County Breaks Ground on Clarksburg Historic District Sewer Extension
Clarksburg took another step forward last week as Montgomery County broke ground on the new sewer project in the Clarksburg Historic District.
On Thursday, Nov. 1, County Executive Ike Leggett, Councilmember Craig Rice, Director of Montgomery County Department of General Services David Dise and Montgomery County Fire and Rescue Service Chief Scott Goldstein celebrated the start of construction of the Clarksburg Historic District, Phase 1 sewer extension with a groundbreaking ceremony. The ceremony was held at 23365 Frederick Road at the corner of Frederick Road and Spire Street.
“This is about promises kept,” said Dise as he introduced Leggett to the gathered stakeholders and residents.
“This is a promise being kept, but David,” quipped Leggett, who will be leaving office on Dec. 3, “you cut this one awfully close.”
“Usually, when we have groundbreaking it is about a building, but this project will be below ground,” continued Leggett. “However, it is important to the businesses in the Clarksburg Historic District, it is important to the Ten Mile Creek Watershed, and it is important to the quality of life throughout Clarksburg.”
“Over the past 12 years, Clarksburg has grown tremendously,” said Leggett. “This project supports the residents and businesses in the Clarksburg Historic District and provides the public infrastructure necessary for the future Clarksburg Fire Station #35.”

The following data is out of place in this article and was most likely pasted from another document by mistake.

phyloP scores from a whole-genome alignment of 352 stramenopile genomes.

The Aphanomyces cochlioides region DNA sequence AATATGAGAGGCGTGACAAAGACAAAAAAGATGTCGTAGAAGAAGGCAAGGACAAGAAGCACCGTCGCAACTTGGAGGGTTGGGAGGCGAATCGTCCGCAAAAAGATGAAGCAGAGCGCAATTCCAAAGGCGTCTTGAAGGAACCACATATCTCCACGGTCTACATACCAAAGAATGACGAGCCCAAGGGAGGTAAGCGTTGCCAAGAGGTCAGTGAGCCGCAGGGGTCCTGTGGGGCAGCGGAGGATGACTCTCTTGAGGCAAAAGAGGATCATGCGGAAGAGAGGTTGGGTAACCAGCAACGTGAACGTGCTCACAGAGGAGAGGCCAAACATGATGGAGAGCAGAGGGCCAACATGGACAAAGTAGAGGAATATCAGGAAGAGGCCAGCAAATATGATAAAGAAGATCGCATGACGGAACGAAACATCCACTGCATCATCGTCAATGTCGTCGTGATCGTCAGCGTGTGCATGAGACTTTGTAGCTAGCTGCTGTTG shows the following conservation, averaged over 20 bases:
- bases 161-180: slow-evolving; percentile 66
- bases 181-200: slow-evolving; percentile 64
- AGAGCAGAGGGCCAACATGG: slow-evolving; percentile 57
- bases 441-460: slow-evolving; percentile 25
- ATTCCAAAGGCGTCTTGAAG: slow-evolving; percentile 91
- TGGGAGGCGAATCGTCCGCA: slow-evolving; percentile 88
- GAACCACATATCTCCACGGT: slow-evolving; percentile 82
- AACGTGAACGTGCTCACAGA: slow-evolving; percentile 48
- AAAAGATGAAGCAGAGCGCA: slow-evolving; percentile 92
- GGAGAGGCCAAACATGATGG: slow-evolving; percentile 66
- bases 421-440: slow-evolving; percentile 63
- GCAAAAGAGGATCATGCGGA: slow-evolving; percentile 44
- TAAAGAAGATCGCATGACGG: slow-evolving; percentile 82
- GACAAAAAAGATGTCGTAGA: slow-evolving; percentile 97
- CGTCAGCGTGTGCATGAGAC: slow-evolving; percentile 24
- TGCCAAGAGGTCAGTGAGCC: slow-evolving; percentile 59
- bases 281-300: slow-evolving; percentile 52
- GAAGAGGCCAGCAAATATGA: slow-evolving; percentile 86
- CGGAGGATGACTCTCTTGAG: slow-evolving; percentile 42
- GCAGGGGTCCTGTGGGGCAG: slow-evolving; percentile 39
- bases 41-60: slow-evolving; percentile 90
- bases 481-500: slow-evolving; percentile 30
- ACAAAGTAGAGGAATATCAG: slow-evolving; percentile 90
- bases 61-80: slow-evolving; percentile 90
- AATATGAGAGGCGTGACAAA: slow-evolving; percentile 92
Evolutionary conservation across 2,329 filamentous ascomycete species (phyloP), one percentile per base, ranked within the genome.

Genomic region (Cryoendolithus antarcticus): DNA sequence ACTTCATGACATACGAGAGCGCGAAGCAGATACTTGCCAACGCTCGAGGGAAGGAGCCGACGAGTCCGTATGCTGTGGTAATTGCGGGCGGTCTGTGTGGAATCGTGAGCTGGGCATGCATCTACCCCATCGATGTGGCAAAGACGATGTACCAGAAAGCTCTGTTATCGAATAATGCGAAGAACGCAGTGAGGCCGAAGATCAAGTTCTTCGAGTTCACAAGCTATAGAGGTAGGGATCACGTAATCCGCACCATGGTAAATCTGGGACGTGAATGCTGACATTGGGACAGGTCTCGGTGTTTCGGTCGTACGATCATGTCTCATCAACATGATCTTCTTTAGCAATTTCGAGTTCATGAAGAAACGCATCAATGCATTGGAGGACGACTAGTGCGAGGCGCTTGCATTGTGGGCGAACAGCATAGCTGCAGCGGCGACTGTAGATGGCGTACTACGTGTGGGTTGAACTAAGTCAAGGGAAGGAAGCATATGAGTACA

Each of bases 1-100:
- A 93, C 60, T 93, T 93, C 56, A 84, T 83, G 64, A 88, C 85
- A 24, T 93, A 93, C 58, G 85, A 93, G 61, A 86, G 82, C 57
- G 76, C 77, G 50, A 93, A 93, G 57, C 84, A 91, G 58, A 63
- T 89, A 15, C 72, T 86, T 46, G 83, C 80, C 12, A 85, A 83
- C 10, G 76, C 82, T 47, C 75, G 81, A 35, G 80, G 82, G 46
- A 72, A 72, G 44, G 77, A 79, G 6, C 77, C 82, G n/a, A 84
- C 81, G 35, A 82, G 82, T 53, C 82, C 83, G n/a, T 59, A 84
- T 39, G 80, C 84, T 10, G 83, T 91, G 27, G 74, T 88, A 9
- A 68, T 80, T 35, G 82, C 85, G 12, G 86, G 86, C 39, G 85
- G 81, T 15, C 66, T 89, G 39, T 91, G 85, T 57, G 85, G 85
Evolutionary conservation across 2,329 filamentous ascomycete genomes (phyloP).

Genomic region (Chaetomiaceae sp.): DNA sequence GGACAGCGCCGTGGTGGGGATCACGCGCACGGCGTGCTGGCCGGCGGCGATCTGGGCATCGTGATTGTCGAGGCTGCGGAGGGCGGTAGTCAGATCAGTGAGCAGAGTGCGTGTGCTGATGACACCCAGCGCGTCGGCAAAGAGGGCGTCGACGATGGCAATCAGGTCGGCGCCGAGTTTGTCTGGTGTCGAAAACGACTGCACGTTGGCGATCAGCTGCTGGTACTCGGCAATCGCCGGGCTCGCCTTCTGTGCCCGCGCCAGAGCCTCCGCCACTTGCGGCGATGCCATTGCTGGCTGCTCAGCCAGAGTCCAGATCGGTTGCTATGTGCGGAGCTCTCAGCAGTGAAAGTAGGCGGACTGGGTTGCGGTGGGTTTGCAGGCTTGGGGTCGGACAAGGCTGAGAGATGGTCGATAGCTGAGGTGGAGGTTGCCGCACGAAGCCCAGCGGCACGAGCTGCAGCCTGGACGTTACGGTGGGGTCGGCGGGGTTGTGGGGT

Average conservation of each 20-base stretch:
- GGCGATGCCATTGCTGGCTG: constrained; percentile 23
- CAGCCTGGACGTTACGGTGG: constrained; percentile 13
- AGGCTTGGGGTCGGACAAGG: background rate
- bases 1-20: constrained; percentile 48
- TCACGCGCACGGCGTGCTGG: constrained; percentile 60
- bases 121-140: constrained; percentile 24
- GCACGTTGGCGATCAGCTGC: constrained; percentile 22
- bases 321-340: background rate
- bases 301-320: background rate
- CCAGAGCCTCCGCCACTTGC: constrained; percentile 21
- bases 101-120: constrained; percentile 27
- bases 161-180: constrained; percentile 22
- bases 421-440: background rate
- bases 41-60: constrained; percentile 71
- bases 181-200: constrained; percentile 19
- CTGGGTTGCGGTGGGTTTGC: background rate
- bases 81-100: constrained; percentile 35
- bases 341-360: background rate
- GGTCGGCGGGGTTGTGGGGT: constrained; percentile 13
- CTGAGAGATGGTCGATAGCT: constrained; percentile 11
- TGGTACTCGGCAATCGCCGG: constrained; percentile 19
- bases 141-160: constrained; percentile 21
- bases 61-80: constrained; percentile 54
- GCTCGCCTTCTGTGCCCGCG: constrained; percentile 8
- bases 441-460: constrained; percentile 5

The new fire station will be built on a piece of land which is on the other side of the intersection with MD-355 and Clarksburg Road. The sewer needs to be completed before the new fire station can begin construction.
The project will remove residents and businesses from dependency on individual septic systems. The nearly half-mile of underground sewer main will drain into pump station to be constructed by Washington Suburban Sanitary Commission (WSSC). The station is located on the Miles/Coppola property, within the Ten Mile Creek Watershed.
“I am excited to get our shovels in the ground and get the Clarksburg Historic District sewer project started,” said Rice. “This project is an important next step in bringing sewer access and a long-awaited fire station to the community.”
Rice said the delays in the project were mainly due to the cost and water utility’s lack of will to proceed given the high cost of the project.
“The challenges that were there when this first came up and we presented to WSSC, and they said, ‘No, we don’t see this as a priority,’” said Rice. “I had to work the County Executive to tell WSSC that this is incredibly